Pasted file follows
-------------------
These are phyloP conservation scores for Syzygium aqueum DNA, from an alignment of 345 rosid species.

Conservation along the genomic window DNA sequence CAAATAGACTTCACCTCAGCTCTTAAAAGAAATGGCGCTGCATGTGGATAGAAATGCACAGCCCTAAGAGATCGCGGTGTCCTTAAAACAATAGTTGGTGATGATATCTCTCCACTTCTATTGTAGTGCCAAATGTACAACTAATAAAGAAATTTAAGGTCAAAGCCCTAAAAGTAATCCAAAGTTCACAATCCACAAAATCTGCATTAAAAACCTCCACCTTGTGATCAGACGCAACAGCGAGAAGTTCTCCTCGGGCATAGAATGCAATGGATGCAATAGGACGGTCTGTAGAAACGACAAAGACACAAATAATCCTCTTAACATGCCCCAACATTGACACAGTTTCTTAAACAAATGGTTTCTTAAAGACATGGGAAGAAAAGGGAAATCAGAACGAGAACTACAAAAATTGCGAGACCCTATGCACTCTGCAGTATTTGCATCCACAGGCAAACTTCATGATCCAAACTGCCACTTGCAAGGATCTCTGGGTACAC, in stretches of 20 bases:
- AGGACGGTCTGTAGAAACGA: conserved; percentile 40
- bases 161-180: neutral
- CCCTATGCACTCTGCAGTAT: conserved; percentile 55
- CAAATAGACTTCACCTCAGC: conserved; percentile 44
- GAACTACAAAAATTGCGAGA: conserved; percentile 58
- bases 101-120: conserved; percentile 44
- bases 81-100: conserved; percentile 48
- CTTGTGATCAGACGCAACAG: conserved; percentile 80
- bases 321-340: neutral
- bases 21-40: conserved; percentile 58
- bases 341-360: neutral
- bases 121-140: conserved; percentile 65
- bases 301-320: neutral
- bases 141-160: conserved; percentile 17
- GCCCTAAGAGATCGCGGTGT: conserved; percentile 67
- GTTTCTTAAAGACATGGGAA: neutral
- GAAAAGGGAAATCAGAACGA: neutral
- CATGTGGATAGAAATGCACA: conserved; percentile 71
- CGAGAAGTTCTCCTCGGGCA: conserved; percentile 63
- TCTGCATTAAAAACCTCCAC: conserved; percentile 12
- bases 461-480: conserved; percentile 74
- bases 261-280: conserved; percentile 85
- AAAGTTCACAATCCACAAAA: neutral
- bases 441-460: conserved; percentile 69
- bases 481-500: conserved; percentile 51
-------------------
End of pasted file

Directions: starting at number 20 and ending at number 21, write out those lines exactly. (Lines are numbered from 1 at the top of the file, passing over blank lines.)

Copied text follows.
- CATGTGGATAGAAATGCACA: conserved; percentile 71
- CGAGAAGTTCTCCTCGGGCA: conserved; percentile 63